Welcome to David and Janet Ribbans blog

We live in Adelaide, South Australia and enjoy travel in the Australian outback in our Oka 4WD motorhome, hence the blog title.

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Sunday, 26 July 2009

Fix the Steering Column Rattle

The steering column in an Oka comprises a telescopic splined shaft and 2 universal joints connecting the steering wheel to the power steering box.

The Oka manuals have good breakdown diagrams (Section 8 of the Parts Manual) and removal descriptions (Section 3 of the Service Manual).


The shaft removed from the Oka. The lower UJ is still on the Steering Box.

If the column rattles over rough roads, it could be the UJ's which are worn or loose, or the sliding joint. The plastic ring inside the column indicator switch assembly can also rattle but that's unlikely to be the real cause.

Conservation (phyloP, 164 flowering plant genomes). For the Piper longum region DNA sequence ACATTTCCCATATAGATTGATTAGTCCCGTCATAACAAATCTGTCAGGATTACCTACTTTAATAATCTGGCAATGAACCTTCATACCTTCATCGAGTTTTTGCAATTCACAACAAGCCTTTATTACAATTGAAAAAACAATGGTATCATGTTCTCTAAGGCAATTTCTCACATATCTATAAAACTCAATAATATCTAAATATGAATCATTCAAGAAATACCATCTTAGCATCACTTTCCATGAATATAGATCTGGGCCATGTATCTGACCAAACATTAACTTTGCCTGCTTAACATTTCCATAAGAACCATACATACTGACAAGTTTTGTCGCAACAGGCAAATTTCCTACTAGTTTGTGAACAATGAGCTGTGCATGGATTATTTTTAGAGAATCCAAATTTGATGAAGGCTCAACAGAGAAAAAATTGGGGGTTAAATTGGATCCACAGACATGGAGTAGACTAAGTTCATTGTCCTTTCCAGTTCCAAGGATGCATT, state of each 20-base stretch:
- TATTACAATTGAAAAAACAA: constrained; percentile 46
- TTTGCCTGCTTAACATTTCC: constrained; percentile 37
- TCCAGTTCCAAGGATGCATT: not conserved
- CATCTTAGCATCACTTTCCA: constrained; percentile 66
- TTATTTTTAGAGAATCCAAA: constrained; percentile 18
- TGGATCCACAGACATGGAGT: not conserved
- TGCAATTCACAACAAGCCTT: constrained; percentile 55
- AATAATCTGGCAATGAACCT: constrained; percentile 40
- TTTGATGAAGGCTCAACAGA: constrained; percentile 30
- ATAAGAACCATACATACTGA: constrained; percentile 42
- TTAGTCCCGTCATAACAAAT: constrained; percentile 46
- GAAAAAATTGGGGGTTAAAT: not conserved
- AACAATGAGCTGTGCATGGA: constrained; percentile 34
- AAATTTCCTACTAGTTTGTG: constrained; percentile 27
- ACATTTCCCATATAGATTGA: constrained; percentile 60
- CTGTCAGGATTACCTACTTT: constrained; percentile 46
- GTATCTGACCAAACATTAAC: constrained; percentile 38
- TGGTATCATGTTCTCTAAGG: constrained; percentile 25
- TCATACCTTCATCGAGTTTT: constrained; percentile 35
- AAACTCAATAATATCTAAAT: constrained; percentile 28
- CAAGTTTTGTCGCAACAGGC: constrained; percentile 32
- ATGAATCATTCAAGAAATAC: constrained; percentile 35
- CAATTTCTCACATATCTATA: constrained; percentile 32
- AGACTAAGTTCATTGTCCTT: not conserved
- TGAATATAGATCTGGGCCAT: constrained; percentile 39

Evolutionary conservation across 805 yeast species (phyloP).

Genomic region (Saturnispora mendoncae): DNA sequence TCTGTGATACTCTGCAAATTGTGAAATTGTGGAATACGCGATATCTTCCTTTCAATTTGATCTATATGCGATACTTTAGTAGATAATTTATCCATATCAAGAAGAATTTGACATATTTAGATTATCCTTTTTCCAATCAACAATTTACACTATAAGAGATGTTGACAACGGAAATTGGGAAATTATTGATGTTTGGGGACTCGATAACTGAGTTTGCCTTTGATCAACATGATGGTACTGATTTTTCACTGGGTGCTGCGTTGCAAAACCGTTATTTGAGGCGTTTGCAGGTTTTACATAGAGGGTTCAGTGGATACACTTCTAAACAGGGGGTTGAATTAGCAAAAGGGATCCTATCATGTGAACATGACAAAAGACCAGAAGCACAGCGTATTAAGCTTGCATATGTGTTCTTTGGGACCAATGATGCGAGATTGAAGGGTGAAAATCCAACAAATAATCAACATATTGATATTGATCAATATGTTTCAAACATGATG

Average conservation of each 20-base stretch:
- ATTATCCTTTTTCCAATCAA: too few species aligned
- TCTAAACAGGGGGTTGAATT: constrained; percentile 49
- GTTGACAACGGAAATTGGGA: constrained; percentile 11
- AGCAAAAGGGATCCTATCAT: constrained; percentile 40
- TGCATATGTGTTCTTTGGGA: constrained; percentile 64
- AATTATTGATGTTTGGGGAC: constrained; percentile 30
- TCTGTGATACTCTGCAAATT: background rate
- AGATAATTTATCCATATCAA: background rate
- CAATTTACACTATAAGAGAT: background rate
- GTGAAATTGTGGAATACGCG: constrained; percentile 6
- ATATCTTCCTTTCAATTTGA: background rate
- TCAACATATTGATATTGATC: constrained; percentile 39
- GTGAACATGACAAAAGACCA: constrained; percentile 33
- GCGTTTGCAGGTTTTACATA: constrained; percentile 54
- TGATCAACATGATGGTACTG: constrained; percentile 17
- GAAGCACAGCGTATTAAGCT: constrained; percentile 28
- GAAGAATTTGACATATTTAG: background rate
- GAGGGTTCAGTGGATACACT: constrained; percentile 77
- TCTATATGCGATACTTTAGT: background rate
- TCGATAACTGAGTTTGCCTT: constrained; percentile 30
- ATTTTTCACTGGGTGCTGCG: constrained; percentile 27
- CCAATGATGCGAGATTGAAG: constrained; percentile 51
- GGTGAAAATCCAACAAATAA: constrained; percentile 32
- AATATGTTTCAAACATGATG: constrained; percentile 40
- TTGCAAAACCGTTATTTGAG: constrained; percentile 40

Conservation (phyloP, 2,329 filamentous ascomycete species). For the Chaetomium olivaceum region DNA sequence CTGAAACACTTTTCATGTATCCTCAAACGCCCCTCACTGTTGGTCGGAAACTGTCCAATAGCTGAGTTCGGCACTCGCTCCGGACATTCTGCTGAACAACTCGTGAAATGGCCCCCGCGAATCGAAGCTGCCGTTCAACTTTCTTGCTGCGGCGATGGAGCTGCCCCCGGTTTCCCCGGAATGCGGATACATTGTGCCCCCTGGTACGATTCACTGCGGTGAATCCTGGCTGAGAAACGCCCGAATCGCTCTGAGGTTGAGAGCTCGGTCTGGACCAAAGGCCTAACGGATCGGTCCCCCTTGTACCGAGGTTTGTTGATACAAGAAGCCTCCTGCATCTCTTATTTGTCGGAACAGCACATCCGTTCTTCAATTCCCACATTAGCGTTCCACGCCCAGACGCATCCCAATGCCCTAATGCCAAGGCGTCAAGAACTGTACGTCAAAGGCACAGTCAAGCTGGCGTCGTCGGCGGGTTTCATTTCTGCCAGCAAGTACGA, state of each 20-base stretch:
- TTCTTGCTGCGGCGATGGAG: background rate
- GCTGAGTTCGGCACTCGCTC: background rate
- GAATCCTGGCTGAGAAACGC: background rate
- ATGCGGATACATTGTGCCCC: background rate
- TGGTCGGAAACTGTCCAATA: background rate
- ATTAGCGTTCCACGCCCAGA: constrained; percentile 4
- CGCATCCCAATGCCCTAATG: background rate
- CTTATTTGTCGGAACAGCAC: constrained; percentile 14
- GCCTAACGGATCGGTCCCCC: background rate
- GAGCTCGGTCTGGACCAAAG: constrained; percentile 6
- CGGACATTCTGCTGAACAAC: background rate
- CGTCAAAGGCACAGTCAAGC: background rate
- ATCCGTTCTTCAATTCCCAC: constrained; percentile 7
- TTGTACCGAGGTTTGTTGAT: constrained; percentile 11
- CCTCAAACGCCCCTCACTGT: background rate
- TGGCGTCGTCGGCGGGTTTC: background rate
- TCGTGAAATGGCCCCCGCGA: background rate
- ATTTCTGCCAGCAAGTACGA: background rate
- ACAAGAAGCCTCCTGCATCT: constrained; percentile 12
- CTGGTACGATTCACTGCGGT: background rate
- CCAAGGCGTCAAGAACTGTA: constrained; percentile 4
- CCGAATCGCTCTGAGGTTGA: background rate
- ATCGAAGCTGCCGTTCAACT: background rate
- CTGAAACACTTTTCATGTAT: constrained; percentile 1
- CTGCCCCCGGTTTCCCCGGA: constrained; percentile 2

You can check column wear by holding the lower UJ in your right hand under front of the drivers floor (without the engine running), whilst moving the steering wheel with the left hand. If there's any perceptible movement or clonking, something needs to be done.

If it's the top UJ, the only solution is a new column assembly as the top UJ is part of the shaft body. If it's the lower UJ, that can be replaced independently, but both UJ's will probably be worn by a similar amount. They don't have grease nipples. Note that there are two sizes of lower UJ, one for the original Kirby Bishop steering box and a larger one for the TRW box.

If the sliding joint rattles, it can be fixed fairly simply and at low cost. The shaft doesn't need to be replaced, or even removed.

Although it's a sliding, splined shaft, it spends most of its time working in the same spot and when the paint has worn off the piston shaft, it becomes loose and rattles annoyingly on any rough surface, even though it is still quite safe to use.

I have fixed my rattle by clamping an old urethane spring bush to the piston shaft and then securing that to the main body of the column using a piece of PVC pipe and 2 hose clips. I greased the shaft so it can still slide, but its movement is now heavily damped by the urethane bush and the rattling is eliminated.